Grady MS holds beam-signing event as new addition goes vertical

Students at Grady Middle School saw their new construction site go vertical today and marked the occasion by adding their signatures to a steel beam that will be used in the building of a 21st century addition to their campus.

“We’re on our way. We see progress every day, and it’s happening right outside our windows,” said Grady Principal Gretchen Kasper-Hoffman.

The new addition – a core classroom wing with 24 classrooms, 6 science labs, 6 learning commons, and 3 administrative suites – will complete the multi-phase master plan for the campus that was begun with funds from the 2007 bond. Houston voters approved this second phase of the building in the current bond program, which will expand student capacity at the school from 580 to 850.

Trustee Harvin Moore, who himself attended Grady as a student when it was an elementary school, joined with the current students to add his signature to the beam, and said he was pleased with the headway being made.

“It’s so gratifying to see these beams standing upright,” Moore said. “A lot of planning went into building a 21st century campus for Grady, and it won’t be long before it’s finished. It’ll be great for the kids. These T-buildings are going away, and we’ll have lots more green space.”

Read more about the Grady MS project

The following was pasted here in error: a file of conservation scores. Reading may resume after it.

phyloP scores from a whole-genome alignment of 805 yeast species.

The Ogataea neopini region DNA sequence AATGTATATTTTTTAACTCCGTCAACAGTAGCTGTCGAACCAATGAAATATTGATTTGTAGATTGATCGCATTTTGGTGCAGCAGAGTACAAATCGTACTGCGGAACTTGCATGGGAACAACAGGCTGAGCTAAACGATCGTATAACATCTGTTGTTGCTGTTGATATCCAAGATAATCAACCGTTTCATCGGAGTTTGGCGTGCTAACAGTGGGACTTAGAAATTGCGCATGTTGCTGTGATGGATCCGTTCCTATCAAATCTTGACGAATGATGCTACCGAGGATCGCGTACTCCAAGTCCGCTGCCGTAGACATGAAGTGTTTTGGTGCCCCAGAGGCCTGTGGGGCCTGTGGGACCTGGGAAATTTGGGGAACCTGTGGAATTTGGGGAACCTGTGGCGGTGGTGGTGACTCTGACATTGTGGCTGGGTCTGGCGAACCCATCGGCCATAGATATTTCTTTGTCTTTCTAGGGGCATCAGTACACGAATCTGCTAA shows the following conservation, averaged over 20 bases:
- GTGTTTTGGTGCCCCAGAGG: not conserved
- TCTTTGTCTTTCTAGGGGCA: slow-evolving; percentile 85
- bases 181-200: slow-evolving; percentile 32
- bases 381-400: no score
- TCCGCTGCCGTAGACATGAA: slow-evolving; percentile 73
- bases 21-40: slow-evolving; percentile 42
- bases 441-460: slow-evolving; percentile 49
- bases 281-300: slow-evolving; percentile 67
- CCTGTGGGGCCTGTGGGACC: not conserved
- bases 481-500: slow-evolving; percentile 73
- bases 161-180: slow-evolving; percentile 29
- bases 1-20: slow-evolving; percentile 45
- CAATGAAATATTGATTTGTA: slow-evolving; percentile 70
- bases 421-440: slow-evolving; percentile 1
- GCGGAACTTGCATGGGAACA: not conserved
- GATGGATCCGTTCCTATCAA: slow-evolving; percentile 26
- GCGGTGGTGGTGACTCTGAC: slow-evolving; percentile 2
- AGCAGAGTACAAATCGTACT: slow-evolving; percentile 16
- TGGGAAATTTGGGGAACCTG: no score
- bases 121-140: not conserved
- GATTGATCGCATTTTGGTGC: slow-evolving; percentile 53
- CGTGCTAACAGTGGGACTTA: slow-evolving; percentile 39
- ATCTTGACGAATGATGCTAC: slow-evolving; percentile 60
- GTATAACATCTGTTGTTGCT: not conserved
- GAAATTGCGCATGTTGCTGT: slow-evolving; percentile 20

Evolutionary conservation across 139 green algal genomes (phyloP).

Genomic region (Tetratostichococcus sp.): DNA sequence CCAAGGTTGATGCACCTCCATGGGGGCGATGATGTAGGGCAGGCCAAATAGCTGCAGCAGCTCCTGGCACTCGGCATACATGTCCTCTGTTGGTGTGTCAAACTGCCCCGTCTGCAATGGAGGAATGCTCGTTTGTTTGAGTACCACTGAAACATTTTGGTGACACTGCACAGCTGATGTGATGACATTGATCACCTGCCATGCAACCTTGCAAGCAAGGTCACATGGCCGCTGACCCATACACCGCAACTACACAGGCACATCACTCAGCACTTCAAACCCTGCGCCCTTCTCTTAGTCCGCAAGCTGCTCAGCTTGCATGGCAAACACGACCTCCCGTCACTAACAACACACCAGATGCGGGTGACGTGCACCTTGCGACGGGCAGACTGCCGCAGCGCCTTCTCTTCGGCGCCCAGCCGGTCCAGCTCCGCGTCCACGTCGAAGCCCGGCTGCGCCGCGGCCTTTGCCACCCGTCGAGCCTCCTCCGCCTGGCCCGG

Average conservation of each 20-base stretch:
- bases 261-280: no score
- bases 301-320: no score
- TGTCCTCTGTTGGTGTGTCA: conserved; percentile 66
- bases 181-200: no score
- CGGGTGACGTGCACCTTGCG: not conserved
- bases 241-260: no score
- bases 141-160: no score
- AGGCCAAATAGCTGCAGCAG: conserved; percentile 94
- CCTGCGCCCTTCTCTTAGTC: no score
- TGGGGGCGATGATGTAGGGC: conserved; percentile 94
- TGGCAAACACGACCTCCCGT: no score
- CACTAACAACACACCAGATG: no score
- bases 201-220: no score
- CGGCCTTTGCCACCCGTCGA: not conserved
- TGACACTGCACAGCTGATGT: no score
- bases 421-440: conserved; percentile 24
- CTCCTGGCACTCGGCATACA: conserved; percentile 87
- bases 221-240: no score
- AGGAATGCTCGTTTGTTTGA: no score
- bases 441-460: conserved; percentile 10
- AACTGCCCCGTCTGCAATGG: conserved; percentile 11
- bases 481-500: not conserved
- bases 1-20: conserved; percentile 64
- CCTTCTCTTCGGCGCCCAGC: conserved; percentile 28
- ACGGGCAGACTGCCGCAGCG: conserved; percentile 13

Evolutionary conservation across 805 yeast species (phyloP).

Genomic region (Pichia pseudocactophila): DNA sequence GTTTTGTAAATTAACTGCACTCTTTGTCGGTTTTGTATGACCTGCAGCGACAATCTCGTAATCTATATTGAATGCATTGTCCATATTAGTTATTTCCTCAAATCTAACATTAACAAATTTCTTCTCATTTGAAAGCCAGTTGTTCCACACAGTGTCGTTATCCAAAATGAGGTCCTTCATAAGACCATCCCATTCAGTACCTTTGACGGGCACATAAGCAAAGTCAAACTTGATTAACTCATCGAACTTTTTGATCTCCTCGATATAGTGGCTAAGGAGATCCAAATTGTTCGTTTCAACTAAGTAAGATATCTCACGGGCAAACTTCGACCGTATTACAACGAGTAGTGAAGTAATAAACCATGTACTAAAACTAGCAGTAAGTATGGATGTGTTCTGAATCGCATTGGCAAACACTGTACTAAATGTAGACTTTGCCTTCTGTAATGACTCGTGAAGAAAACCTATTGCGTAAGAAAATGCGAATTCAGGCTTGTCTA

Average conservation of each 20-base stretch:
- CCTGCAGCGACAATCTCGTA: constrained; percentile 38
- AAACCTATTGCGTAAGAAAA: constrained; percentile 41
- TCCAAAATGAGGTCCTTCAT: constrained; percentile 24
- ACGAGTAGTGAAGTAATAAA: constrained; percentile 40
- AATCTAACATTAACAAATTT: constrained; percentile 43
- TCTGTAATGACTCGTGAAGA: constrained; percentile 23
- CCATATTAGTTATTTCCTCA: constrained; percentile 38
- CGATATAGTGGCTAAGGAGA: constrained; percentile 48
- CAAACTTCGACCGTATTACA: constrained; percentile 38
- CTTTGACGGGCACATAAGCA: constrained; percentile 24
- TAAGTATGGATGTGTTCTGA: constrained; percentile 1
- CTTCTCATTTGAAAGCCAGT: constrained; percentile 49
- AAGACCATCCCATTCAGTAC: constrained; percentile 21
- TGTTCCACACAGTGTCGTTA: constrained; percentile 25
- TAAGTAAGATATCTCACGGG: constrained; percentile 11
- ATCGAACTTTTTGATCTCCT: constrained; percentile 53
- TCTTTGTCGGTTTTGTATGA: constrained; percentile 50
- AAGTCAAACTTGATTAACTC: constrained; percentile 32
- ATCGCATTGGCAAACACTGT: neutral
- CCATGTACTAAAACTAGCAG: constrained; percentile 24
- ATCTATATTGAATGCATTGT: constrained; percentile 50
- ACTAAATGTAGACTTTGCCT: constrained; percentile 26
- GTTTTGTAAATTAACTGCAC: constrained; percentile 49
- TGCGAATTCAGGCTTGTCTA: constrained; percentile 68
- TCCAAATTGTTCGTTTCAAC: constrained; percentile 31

As students queued up to sign the beam during their lunch period, they also had a great view of workers in action and could watch as a crane picked up heavy steel pillars, swung them into position and secured them in place. Several students and staff commented that they were amazed with how quickly the steel was put in place.

“It’s really cool. It seemed like there was nothing for a long time, and now it changes every day,” said Grady sixth-grader Noor Ikram.

Construction will be put on hold for three days this week to ensure that the site activity will not distract students who are taking STAAR tests, but workers will come back on Friday and resume work on the project full steam ahead.

“We’ve been working several months doing work that’s underground, where nobody can see,” said Calvin Padgett, construction superintendent for the Grady project. “In this phase, everything we do you’ll be able to see, and the progress many days will be dramatic.”

The new wing is expected to be completed by the end of 2015, with students occupying the building in the first quarter of 2016.

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